On Monday, I gave a presentation for my Economics in Japanese class (I don't know if I mentioned it, but I also took it last year). But basically, I presented on how Industry 4.0 and the Industrial Internet and how that's changing business models through servitisation of the manufacturing industry, and all my questions were about...
A dystopian/utopian future.
It was kinda interesting to see everyone's reactions though.
China (3 people): they were all really negative. My teacher fears the day where robots will completely replace humans, and she seems to think that the more technology progresses, the less human warmth there will be, and that technology will not be able to increase human interaction. The students are "bad people exist. This is unsafe"
Korea (2 people): they were actually positive. Very similar to my view actually.
Malaysia (1 person): The Malaysian dude was more concerned about growing inequality due to progress, which is totally understandable, and one of the things I do worry about too.
Singapore/me: I'm like "there are two futures. The minute we think that the future is dark, the minute we give up, that's when we lose. So we have to shape our own future instead of just letting it happen"
I ended up saying that quite a few times, because I just ignored the definition of crazy. Each time, I got the same response.
But you can't say that a bad future won't happen.
Well, no, but if we all think that way, then the future certainly won't be bright. I had show corning's Day of Glass and NTT Docomo's 2020 vision of the future, before my teacher was like "ok, well, let's all work hard for the future." (video below)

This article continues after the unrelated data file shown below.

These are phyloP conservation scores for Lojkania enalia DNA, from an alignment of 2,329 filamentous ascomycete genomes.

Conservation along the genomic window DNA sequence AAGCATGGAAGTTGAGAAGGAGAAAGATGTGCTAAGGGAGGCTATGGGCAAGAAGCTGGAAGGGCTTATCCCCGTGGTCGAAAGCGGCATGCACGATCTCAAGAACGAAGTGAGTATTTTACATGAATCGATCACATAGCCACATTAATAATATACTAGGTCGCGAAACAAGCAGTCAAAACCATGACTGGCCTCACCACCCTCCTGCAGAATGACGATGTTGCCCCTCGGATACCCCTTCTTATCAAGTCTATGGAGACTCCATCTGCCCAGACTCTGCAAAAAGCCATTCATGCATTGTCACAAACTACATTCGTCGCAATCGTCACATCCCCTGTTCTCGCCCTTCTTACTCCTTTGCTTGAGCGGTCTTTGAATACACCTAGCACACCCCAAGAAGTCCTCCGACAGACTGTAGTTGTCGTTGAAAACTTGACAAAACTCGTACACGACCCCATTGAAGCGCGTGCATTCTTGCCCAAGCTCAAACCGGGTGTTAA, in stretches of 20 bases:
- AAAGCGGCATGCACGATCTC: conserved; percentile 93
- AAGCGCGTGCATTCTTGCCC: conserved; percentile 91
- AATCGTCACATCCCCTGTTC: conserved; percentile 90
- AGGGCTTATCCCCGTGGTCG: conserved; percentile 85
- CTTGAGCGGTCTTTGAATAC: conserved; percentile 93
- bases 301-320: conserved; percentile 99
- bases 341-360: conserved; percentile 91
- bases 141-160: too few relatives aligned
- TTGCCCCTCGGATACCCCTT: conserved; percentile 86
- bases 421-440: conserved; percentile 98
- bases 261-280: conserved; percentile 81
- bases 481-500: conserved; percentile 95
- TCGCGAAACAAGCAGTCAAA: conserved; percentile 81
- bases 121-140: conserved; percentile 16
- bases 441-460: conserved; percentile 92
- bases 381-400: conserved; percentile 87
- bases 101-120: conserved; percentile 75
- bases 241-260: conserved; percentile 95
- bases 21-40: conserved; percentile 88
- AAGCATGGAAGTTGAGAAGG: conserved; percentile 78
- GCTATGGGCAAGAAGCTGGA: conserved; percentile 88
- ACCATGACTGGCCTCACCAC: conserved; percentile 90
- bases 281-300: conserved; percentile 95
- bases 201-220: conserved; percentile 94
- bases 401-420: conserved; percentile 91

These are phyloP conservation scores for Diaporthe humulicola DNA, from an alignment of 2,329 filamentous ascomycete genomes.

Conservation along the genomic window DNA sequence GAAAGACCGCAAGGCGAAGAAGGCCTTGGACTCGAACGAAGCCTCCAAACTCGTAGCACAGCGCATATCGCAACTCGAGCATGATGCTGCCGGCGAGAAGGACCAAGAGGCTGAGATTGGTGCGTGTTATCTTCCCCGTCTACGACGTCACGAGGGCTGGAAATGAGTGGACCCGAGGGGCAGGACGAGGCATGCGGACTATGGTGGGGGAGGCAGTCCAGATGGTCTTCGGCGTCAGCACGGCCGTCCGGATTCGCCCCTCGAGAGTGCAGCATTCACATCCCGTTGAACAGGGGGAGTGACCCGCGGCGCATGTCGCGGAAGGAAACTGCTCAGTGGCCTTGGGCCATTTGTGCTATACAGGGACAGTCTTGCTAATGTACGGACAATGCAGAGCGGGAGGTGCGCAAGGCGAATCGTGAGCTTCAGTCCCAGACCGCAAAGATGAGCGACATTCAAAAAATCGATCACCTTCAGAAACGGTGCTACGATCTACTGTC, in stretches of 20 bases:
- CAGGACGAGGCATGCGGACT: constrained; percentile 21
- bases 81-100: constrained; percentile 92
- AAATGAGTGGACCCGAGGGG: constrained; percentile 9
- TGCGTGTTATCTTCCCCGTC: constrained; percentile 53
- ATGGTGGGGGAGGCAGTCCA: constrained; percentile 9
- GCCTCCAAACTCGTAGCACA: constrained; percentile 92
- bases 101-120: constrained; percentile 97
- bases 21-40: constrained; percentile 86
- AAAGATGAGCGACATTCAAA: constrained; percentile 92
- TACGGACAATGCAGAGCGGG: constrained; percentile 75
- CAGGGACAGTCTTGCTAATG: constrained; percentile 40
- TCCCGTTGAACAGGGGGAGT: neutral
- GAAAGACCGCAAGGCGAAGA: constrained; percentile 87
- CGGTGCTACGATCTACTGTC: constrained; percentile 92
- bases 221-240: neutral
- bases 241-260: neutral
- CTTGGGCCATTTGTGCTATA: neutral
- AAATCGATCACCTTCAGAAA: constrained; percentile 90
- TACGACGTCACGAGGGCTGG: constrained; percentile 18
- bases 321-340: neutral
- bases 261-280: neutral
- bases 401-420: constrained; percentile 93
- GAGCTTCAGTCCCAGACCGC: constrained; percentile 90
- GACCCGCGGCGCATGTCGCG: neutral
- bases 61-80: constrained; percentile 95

I definitely don't think the future is going to be all rosy, especially in the short term, what with the skills gap and possible redundancy of blue-collared workers, but I can't agree with my teacher that the world is fine the way it is.
There are kids being made to work in unsafe factories.
There are people who can't get the education they want.
There are people risking their lives in places like the Fukushima nuclear plant to keep us safe.
If IoT and the development of robotics can make all those jobs redundant and get kids into schools, people away from dangerous places, I'm all for it. I don't think this future is certain either, but I know that if we don't try to achieve it, we never will.
On Tuesday, I had my first exam, on the stock market! Since I spent all the pre-exam time preparing for Transcosmos, I felt super unprepared. But, the results came out today (my teacher is super fast!) and apparently, I passed with a D!!! Not a great grade, but it's not a fail!
On Wednesday, I had my test on The Functions of the Stock Market and um... I forgot the rest of the name. I normally remember it as "the class taught by people from Nomura". Fingers crossed I didn't make too many mistakes.
Today was my test on the Economics of the Telecom Industry, and it was definitely the hardest test so far. It's also the first test in three years where not a single person left the room before the time was up. Which is a pretty good indication of how tough it is, even though we can bring the textbook in. Although we didn't really use the textbook, because my teacher prefers to set questions to make you think (which is good, actually). Fingers and legs and arms and everything crossed, because this class is taught by my sub-zemi teacher, and I really, really want to pass it.
|A really random photo of a bag my friend bought. Apparently, there's a|
pun on the word sushi there.